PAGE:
As the U.S. mulls its next move against North Korea, some have suggested that sanctioning the major Chinese banks could be the most effective way to pressure the rogue nation into halting its nuclear program.
Targeting the big lenders from the world's second-largest economy is not a new idea. And it would not necessarily just be a way to lash out at Beijing for not controlling Pyongyang sufficiently: Some Chinese banks, like the Bank of China, are said to have helped North Korea evade sanctions.
But the big Chinese banks have so far avoided any punishments by the U.S., which has instead blacklisted smaller players such as Bank of Dandong for financing North Korea. That could change after the hermit nation claimed over the weekend that it successfully tested a hydrogen bomb — a much more powerful weapon compared to those it previously tested.
In response, President Donald Trump tweeted that the U.S. is considering "stopping all trade with any country doing business with North Korea" and Treasury Secretary Steve Mnuchin is reportedly drafting a harsher sanctions package.
Donald Trump tweet: The United States is considering, in addition to other options, stopping all trade with any country doing business with North Korea.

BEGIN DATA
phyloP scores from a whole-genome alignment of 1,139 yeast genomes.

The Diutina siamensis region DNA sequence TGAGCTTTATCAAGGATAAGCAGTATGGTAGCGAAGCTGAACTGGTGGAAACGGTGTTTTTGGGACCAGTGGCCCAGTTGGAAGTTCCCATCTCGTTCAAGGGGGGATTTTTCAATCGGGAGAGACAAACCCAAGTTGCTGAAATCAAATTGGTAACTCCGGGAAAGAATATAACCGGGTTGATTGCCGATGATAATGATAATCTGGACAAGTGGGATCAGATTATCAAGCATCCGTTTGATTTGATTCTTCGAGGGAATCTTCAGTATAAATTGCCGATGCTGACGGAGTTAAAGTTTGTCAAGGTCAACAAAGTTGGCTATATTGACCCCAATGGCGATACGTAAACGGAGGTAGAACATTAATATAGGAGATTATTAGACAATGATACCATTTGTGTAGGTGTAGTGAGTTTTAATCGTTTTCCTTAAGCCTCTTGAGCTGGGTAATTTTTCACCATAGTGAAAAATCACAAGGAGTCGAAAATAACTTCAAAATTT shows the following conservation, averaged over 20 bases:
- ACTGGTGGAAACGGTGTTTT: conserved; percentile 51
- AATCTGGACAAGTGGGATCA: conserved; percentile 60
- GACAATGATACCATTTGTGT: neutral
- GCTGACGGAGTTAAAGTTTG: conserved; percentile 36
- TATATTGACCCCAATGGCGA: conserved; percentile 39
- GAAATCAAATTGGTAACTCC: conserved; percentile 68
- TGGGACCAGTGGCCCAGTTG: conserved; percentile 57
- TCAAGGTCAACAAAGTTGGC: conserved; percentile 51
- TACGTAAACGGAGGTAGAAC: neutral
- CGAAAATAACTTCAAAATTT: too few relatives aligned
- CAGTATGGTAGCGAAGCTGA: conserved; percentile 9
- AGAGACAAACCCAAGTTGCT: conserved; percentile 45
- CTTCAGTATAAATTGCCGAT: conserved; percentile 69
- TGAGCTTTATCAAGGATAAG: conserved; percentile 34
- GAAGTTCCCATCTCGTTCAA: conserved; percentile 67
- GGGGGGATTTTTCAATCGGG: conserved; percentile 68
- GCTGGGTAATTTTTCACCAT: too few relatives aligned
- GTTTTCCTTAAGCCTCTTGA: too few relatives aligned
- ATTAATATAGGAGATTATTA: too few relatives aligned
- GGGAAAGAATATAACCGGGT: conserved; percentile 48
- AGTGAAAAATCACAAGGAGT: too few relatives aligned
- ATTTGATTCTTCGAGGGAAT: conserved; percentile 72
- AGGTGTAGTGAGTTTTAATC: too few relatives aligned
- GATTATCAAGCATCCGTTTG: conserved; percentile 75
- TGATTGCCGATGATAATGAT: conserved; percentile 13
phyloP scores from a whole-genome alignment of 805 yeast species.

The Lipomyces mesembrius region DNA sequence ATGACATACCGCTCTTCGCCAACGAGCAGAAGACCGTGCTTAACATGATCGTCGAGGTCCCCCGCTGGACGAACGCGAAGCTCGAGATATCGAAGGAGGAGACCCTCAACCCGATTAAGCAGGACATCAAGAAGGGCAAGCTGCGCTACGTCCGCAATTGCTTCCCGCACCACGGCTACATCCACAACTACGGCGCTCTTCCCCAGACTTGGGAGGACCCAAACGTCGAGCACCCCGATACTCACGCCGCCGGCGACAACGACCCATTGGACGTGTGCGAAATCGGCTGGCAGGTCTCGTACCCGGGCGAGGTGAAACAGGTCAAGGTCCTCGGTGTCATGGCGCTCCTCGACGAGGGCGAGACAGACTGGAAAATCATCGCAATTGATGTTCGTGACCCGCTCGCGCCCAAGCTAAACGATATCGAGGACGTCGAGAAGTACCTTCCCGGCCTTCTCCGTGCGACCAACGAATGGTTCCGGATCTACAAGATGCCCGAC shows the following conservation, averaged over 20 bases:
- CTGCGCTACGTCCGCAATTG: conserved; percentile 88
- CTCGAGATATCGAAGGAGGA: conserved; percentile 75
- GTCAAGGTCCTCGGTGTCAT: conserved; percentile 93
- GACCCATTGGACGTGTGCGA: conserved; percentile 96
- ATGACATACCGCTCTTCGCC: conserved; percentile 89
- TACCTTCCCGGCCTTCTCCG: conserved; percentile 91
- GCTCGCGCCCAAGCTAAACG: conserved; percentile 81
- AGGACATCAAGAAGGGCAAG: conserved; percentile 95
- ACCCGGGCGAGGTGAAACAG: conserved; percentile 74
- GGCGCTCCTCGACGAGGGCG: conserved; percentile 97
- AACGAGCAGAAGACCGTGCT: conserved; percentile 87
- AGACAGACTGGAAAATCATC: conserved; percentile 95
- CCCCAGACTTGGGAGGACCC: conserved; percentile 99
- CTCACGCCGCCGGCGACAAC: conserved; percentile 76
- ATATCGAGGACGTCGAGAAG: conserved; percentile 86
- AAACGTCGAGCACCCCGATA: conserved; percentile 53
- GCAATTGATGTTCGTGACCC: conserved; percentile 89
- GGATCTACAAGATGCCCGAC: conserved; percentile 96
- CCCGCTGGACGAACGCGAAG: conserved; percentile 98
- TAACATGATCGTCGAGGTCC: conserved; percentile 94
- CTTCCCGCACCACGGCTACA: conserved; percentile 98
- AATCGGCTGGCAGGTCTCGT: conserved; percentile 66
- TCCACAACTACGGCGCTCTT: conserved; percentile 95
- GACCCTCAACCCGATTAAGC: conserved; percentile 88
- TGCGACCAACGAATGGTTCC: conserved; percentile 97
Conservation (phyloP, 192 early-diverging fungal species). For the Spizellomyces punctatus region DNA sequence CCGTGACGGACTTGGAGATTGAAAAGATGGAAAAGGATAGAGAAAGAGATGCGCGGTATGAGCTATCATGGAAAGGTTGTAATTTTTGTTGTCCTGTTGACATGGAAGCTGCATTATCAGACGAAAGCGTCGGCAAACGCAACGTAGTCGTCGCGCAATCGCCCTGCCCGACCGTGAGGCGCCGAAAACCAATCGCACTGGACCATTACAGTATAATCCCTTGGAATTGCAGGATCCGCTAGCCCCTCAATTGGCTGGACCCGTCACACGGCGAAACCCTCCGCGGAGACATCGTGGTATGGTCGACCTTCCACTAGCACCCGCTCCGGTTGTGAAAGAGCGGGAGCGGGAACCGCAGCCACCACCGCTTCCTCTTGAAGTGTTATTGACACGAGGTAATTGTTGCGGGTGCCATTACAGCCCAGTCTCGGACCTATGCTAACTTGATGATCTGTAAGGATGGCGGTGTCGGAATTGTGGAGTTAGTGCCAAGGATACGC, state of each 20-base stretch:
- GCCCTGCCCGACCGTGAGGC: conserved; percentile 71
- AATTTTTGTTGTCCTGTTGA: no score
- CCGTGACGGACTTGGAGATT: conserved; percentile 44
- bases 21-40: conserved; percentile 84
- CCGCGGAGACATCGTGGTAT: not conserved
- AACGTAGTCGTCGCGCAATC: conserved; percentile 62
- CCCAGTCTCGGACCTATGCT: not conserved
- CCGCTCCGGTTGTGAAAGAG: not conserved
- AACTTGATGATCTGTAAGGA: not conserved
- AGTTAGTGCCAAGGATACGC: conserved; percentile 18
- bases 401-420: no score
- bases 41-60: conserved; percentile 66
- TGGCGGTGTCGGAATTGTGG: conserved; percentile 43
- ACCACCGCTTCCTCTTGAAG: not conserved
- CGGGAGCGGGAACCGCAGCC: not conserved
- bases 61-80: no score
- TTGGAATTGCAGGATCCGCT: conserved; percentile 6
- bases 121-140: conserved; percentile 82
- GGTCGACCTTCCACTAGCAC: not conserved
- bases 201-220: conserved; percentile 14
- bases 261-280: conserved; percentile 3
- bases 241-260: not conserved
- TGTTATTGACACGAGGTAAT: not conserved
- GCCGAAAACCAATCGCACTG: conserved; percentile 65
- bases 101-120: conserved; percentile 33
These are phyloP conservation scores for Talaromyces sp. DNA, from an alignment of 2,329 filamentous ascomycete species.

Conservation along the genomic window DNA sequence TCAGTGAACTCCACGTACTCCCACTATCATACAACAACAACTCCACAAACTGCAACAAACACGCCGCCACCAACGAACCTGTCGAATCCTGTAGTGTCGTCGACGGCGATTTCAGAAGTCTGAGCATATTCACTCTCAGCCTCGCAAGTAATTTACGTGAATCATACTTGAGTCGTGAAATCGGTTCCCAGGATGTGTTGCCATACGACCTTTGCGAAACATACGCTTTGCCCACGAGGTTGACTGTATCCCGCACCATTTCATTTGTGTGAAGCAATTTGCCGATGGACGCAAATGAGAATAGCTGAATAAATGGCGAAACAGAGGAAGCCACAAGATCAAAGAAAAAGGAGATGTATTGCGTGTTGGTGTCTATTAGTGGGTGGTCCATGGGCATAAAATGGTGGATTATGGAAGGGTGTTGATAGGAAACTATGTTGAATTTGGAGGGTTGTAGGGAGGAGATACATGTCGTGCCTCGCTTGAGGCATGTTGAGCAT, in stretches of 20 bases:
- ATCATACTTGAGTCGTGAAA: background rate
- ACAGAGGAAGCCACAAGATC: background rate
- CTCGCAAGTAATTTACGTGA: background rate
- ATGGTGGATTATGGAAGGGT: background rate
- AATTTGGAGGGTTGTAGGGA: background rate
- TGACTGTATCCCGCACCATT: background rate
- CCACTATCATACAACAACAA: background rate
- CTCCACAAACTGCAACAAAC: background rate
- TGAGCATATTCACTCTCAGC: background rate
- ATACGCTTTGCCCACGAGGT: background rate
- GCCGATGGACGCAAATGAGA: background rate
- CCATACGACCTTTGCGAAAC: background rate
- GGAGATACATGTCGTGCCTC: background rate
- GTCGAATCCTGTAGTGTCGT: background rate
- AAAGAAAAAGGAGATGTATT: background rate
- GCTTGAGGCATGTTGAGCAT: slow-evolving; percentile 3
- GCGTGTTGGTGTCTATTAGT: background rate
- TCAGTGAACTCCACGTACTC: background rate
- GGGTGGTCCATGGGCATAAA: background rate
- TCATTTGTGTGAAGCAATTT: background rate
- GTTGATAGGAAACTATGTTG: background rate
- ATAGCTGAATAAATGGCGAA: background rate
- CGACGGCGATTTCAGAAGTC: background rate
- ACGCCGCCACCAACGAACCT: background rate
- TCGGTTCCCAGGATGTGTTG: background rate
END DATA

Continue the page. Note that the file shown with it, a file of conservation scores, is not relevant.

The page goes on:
China is North Korea's largest trading partner, accounting for 85 percent of the latter's trade and has a "fair amount of leverage" over the hermit nation, Bejoy Das Gupta, Asia Pacific chief economist at the Institute of International Finance told CNBC's "Squawk Box."
In an August announcement by the Treasury Department, more Chinese entities were added to the U.S. sanctions list. Mnuchin at the time said the Treasury "will continue to increase pressure on North Korea" by, among others, "isolating them from the American financial system."
All big four state-owned banks in China have in recent years increased their presence in the U.S., where their operations now include providing loans, issuing bonds and financing trade activities.